Title: The Immortal Life of Henrietta Lacks
Author: Rebecca Skloot
Fun Fact: If you could pile all HeLa cells ever grown onto a scale, they’d weigh more than 50 million metric tons—as much as a hundred Empire State Buildings
Review Summary: An impressively unbiased look at an interesting ethical question, with an equally impressive personal account of how this issue changed one families’ life.
Henreitta Lacks is a young, black woman whose cancerous cells were harvested and grown without her consent in the 1940’s. At the times, this was standard practice, especially with black patients, who still saw doctors from segregated wards or not at all. Today, her cells have changed the world. As the first cells to survive and continually reproduce, her cells have been used to develop numerous vaccines and learn more about many crucial cellular functions. Unfortunately, her family never benefited from the massive commercialization of her cells, although this book is an attempt to change that.
Title: Physics of the Future
Author: Michio Kaku
Fun Fact: Today the little chip in cards that sings happy birthday has more computing power than the Allied forces in 1945.
Review Summary: An extremely fun and well-explained look at current cutting edge science and where it will lead in the next century.
Are super powers, sentient robots, and flying cars in our future? According to Michio Kaku’s latest book, the answers to that question is probably; not any time soon; and at least floating cars almost definitely. In this book, Kaku makes predictions about what the next 100 years of science will bring and how that science will effect our daily lives. He makes these predictions based on both extensive interviews with scientists doing cutting edge research and his own experience as a researcher. Continue reading
Title: Smart World: Breakthrough Creativity and the New Science of Ideas
Author: Richard Ogle
Fun Fact: Barbie was based on a doll of the main character in a smutty german cartoon which sold mainly in smoke shops.
Review Summary: Very abstract, academic approach to the topic of creativity with a few thought provoking insights but little practical advice.
Have you ever wished you were more creative? I certainly have and not just because it would be awesome if I could draw. As a grad student, one of the most challenging aspects of research is being able to come up with creative new ways to solve problem. As in many fields, that makes creativity not just a hobby, but a career promoting skill. This book is a synthesis of the latest research related to creativity, particularly major breakthroughs and works of artistic genius. Continue reading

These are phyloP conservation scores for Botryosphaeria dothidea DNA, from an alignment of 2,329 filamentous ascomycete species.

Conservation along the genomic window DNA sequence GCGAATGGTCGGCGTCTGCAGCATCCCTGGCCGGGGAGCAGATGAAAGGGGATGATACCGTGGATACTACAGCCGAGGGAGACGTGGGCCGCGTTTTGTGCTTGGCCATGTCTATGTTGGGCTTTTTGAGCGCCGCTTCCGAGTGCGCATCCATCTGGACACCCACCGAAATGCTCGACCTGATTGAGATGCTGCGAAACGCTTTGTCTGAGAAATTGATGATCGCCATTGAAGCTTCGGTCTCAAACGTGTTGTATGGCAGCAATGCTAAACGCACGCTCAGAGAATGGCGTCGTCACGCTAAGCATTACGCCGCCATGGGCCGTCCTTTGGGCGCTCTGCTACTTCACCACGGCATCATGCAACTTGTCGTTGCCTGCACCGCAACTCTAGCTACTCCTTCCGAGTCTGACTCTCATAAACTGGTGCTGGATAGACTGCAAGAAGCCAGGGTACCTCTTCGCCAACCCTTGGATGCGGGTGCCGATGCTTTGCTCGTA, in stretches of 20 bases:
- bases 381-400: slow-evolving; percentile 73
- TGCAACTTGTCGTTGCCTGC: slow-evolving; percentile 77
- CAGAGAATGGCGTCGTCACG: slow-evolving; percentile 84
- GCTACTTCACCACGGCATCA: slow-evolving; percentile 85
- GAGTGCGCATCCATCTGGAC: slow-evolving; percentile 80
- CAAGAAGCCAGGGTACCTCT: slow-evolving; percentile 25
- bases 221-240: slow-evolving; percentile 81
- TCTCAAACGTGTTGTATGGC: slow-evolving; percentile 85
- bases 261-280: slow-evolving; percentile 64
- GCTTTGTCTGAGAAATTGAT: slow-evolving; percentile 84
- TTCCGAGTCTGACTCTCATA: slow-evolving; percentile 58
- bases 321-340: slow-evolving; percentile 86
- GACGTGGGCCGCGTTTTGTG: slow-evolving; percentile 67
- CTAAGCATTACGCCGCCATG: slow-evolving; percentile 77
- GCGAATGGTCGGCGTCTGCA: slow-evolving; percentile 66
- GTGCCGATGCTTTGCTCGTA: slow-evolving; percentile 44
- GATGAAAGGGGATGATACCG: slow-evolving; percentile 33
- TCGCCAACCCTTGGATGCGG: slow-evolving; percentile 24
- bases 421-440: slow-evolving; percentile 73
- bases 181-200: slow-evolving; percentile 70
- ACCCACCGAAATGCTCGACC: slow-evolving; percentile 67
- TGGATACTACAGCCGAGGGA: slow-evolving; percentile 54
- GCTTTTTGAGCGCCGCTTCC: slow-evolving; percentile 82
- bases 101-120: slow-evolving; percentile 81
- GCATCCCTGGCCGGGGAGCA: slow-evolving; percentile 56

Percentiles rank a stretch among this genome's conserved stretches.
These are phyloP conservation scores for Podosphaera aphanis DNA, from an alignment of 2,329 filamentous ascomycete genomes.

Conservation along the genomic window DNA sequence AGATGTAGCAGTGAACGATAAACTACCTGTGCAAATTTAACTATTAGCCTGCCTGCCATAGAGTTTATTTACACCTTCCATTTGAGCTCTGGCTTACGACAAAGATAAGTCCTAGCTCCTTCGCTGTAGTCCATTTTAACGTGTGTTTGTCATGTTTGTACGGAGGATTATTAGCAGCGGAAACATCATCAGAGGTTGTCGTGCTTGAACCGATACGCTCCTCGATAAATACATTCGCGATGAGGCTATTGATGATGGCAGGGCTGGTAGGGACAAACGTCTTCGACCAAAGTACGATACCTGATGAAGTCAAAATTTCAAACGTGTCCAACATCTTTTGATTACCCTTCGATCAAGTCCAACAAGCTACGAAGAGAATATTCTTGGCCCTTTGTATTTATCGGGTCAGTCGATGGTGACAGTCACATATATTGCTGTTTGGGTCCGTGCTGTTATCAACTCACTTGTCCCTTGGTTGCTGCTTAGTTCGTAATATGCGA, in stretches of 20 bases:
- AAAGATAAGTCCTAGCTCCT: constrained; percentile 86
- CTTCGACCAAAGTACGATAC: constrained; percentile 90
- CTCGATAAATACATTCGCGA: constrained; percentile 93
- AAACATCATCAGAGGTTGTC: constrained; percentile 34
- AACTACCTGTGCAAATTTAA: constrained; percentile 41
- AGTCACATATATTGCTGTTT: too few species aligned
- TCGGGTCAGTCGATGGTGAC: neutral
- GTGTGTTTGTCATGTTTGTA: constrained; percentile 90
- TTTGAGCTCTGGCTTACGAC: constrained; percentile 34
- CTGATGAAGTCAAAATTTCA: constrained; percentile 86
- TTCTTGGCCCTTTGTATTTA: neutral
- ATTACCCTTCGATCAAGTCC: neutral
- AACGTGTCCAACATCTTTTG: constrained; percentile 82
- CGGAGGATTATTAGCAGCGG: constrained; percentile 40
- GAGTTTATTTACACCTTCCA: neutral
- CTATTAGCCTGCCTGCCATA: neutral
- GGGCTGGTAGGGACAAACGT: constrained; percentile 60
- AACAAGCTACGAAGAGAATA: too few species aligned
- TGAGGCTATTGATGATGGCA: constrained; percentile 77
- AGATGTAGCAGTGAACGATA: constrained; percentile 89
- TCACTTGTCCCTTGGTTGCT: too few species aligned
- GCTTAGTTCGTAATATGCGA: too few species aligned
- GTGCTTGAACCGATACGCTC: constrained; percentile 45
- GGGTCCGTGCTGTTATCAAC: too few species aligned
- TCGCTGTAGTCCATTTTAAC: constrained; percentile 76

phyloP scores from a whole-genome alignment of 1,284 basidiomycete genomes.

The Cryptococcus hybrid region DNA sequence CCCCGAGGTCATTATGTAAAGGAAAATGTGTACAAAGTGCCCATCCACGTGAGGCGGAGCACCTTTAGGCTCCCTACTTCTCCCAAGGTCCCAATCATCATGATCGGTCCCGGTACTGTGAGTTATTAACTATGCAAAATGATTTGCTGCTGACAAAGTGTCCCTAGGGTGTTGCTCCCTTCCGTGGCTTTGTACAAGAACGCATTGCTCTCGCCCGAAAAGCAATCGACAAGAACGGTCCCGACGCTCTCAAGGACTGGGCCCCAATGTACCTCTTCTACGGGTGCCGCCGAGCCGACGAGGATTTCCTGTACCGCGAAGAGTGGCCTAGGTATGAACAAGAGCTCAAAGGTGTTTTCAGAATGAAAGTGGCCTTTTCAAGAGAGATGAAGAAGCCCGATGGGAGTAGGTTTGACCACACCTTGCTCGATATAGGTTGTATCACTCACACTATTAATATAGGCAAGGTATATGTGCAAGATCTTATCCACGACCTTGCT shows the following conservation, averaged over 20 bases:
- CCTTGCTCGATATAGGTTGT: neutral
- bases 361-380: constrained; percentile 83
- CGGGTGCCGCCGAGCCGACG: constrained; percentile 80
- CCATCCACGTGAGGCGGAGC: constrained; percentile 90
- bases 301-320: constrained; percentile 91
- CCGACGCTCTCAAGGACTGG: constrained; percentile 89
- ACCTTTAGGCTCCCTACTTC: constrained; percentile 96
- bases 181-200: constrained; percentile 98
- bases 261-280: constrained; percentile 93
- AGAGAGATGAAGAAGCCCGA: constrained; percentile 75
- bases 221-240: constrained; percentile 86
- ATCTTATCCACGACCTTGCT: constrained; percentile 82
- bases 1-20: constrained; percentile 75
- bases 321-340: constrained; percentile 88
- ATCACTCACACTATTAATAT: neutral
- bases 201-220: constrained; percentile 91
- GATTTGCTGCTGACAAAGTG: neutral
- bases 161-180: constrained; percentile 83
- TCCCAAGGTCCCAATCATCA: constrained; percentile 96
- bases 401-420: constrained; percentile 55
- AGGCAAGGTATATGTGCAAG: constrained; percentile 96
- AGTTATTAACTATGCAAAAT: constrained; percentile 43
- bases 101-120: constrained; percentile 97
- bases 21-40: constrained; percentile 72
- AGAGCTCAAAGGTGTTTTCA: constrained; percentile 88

Title: The Engineer in the Garden
Author: Colin Tudge
Fun Fact: Some plants, including clover, naturally produce hemoglobin, the protein which transports oxygen through our blood.
Review Summary: A great introduction to the philosophical questions raised by genetic engineering, which includes complex language and ideas but which does a great job explaining the biology.
Genetic engineering is an incredible technology with many controversial applications. This book as a very approachable primer on those possible applications and the ethical issues they raise. While the science is handled very well and the author didn’t spend enough time on the basics to bore me, I do think the science is written simply enough that someone with no background could understand this book with a little effort. The author does an incredible job starting with the basics. Every biology term is defined. And this allows him to use biology terms and build up to more complicated concepts. For instance, instead of answering the question “what is genetic engineering” in a watered down way, he first explains basic molecular genetics and then the specific methods that people use to alter genomes. Unfortunately, the illustrations were bad enough to be basically useless, but the explanations were good enough that I don’t think the illustrations were needed any way.
Title: A Feeling For the Organism
Author: Evelyn Fox Keller
Fun Fact: Barbara McClintock was the first woman president of the Genetics Society of America and only the third woman elected to the National Academy of Sciences.
Review Summary: This was an interesting biography, similar to The Double Helix in its’ look at the human interactions behind scientific achievement, but much more technical and not something I would recommend for those without a science background.
Barbara McClintock was a brilliant female scientist, unwilling to settle for a “woman’s job” teaching when she was clearly cut out for research. Her intelligence and insight eventually put her discoveries so far ahead of the rest of her field that it took decades for her to receive the recognition she deserved. In this biography, we learn about both her struggles as a women in science and the details of her Nobel prize winning research. Continue reading
Title: Mirroring People
Author: Marco Iacoboni
Fun Fact: People who think about rabid soccer fans before general knowledge tests do worse than a control group, while people who think about professors before the test do better than the controls.
Review Summary: Wow – this is some incredibly interesting and well explained research. I’d highly recommend this to pretty much anyone.
Mirror neurons are the part of our brain which allow is to interpret other’s emotions, predict their intentions when they begin an action, and probably enable our ability to communicate using language. In Mirroring People, Marco Iacoboni explains clearly and intelligently the cutting edge research on this fascinating part of our brain – research with which he was intimately involved. The basic premise of this work is that we use the same neurons to preform an action and when we watch other people perform an action. This lets us put ourselves in their shoes to better understand what they’re doing and why. Continue reading